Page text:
Look, this advice was all written well before any vaccines were approved. It was patently obvious to just about everyone this was necessary even back in March. These days, there's only one policy worth talking about, which is FDA Delenda Est. Vaccinate the planet. Test the planet. Smash all idols you may worship that stop you. Notably: break FDA guidelines whenever you like – so far as I can tell the FDA has hurt more than not having an FDA at all. Break state and local laws if they tell you not to vaccinate people. Ignore "medical ethicists" telling you to not do challenge trials. Stop throwing away vaccines because you wanted to give them to high risk populations, and give them to whoever you can find. All of this was stuff every normal person has been saying for months, approaching a year in many cases.
[Old Intro, left for posterity] Election season is here (Washington State, USA), and I was reminded to write up my metric for politicians, because it's very simple, and in four parts. There is no issue more important to me than a human-rights-preserving suppression of the pandemic, which would require only four steps.
1) Legalize all COVID-19 testing
The FDA and the CDC have been delaying approval for new tests, but FDA guidance now lets state determine usage on their own terms – potentially only for tests they procure, so state purchase guarantees may be important. There are simple tests that can get results within 15 minutes, and they should be highly available. There are issues with sourcing chemical precursors and reagents, but Washington can create longer-term purchase guarantees for exclusive suppliers, mitigating the risk of industrial re-tooling.
2) Have rapid and highly available test results
People should not need to go home to await test results. Community spread through the home is both very common, and very commonly across-risk-group. School age kids might not have much to worry about if they contract the disease, but their parents will. This requires fever clinics being more easily available, and tests being processed both on-site and immediately after being taken.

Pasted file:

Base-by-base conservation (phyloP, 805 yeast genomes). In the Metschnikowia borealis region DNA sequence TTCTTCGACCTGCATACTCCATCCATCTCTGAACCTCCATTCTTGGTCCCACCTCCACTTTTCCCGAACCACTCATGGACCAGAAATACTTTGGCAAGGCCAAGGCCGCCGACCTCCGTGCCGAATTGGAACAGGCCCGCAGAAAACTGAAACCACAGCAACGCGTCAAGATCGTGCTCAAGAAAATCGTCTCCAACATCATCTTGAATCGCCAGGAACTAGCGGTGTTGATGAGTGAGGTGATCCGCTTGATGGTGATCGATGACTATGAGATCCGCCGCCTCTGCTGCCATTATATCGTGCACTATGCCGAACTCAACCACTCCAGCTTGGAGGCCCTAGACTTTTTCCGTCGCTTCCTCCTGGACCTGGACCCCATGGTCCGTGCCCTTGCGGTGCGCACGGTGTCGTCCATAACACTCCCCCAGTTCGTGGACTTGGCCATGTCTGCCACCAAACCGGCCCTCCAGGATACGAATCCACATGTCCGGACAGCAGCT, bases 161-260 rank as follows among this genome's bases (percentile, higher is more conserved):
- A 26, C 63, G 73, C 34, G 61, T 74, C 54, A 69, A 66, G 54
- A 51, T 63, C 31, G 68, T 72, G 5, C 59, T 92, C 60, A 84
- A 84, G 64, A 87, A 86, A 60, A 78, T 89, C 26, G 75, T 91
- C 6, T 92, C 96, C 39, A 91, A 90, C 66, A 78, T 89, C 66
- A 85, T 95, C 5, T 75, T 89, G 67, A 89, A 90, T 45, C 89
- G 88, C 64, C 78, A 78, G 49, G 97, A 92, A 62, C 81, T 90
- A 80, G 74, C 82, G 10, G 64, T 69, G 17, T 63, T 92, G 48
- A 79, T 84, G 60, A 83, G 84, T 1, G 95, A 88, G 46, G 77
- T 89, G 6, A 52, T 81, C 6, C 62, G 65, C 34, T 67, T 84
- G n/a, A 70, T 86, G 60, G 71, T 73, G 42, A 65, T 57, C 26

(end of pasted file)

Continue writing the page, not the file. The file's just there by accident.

3) When people test positive, have effective contract tracing done as fast as possible.
The current standards hope for nearly complete contact tracing with 48 hours – a more realistic understanding of the spread of the virus would suggest we get serious about same-day contract tracing being the standard. This means hiring substantially more than the roughly 2,100 currently hired for Washington state.
4) Isolate infected Washingtonians until they're no longer infectious.
Rent entire hotels, set up places where infected people can wait this process out without exposing anyone else. This also gives people simple access to any needed healthcare. With the current rates of SARS-CoV-2, knowing you're positive and not isolating is leading to exponential spread, and is bordering on negligent homicide. Putting people on house arrest, or merely suggesting they stay home is not enough. I wish it were, but we measure success by reality. Make sure people are comfortable. Make sure people can receive their belongings from home – but not in person, just dropped off as a box without exposing the person bringing objects to any risk. Things enter quarantine, they don't mingle outside of it, and staff is limited to people who've tested positive for antibodies, if possible, and of course all staff needs to live on site.
Get a vaccine as soon as possible. Wear masks if you're remotely close to someone. Stay outdoors if at all possible. Avoid crowds, of course, but also just avoid people you aren't isolating with, unless you're vaccinated. Delay necessary but risky behavior (such as dentist visits) until after you and the other people involved have been vaccinated.